Thursday, January 26, 2012

Catch Debuggers With The Step Over Trap

Everyone who spent a short while playing with debuggers knows very well what Step into and Step over mean.

Step into is used to execute one instruction at a time, giving the chance to check registers, stack, etc, it is something called Single Stepping. Step over does the same job except when it comes to call or rep instructions, as Step over does not single step them, it simply jumps over but still executes them. How is that accomplished?

The answer is definitely software breakpoints. When you Step over a call instruction, OllyDbg or any other debugger places an int3 software breakpoint just after the call instruction. In other words, Step over is exactly the same as manually pressing F2 just after the call instruction and then pressing F9.

After we have seen how debuggers implement "Step over", how can we use this for our advantage?
We can easily use this fact as an anti-debug trick by inserting a small macro in the prologue of each function in our application. The macro should extract the return address from the stack and check the first byte pointed to by the return address. If it is 0xCC, it means that someone is trying to step over the protected function and it should escape execution as such.

Walied, Stop talking. Show me some damn code!
If we compile the code in the image above and load the resulting executable in OllyDbg, we will get something like this.

In OllyDbg, if we step over func1, func2, or func3, we will get this error message.

You can imagine how ridiculous it could be for a novice reverse engineer to debug your application as he or she is less likely to step into every single procedure in the application.
The demo mentioned above can be found here. You can also find its source code here.

An example demonstrating how Step over rep movsb can be used as anti-debug trick can be found here.

The interesting thing about rep instructions e.g. rep movsb is that reverse engineers usually step over them since rep movsb instructions often involve copying long strings or large chunks of data.

Everything mentioned in this post has been tested on OllyDbg v1.10, but as far as i know, it should work anywhere else.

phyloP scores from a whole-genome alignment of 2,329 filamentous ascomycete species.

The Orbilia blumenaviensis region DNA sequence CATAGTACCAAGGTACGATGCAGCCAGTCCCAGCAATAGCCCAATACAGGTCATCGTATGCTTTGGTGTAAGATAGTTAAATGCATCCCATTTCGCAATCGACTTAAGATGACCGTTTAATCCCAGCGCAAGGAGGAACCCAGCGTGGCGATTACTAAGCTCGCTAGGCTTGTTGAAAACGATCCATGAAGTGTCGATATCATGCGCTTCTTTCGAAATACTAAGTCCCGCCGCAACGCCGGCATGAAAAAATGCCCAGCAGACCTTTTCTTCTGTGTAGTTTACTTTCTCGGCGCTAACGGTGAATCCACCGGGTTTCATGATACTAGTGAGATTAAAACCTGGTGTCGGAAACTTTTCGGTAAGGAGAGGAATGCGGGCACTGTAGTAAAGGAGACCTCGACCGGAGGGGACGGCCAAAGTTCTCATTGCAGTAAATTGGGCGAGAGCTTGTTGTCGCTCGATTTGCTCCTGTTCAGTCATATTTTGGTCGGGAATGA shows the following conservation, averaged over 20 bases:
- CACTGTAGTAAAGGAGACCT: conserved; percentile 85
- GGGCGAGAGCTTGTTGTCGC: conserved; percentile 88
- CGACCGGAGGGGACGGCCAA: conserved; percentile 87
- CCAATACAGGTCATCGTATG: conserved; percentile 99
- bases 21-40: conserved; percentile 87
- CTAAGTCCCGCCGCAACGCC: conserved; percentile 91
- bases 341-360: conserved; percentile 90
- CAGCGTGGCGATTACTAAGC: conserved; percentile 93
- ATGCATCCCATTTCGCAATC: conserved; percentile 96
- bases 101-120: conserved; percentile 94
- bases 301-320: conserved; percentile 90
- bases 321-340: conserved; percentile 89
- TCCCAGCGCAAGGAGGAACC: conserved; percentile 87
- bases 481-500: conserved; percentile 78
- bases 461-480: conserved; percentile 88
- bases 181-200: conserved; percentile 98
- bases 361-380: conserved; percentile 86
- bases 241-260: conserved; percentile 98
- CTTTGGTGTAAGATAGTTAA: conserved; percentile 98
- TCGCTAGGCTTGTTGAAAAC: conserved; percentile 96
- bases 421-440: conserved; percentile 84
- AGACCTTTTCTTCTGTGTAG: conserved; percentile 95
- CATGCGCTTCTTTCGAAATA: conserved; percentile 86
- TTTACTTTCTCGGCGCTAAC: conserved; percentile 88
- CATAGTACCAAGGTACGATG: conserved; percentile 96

You can follow me on Twitter @waleedassar 


  1. nice tut bro...

    I may need a lot to learn about OllyDbg from you bro... :D

    visit to my blog bro...

  2. Won't work in general since you can't know how the compiler sets up the stack or which registers are live at function entry (when, e.g., link time code optimization are enabled). If you assume VC++ you can use the compiler intrinsic "_ReturnAddress" to obtain the return address of the current function.

    1. It is up to the developer to choose the proper macro depending on the chosen compiler options.

      _ReturnAddress is not used in the source code above, since i am using VC++ 6.0, which seems to lack this compiler intrinsic.

      When using the "Step over" trap with the "rep movsb" instructions, you don't have to care that much about compiler options.

  3. Well, my point is that your macro might work or might not work without using the intrinsic. Regardless of the compiler options, you have no guarantee that ebp+4 is *always* the return address. For instance, imagine the compiler inlines your function, then ebp+4 might point to something entirely different.

    1. First, thanks for leaving me comments. I completely understand your point. Anyway, the example above is only for demonstration. It is up to the developer to make his/her own custom macro and add it to proper functions e.g. ebp-based ones. Again, i just wrote the above post only for demonstration.

  4. Very nice tut!! Thanks a lot!!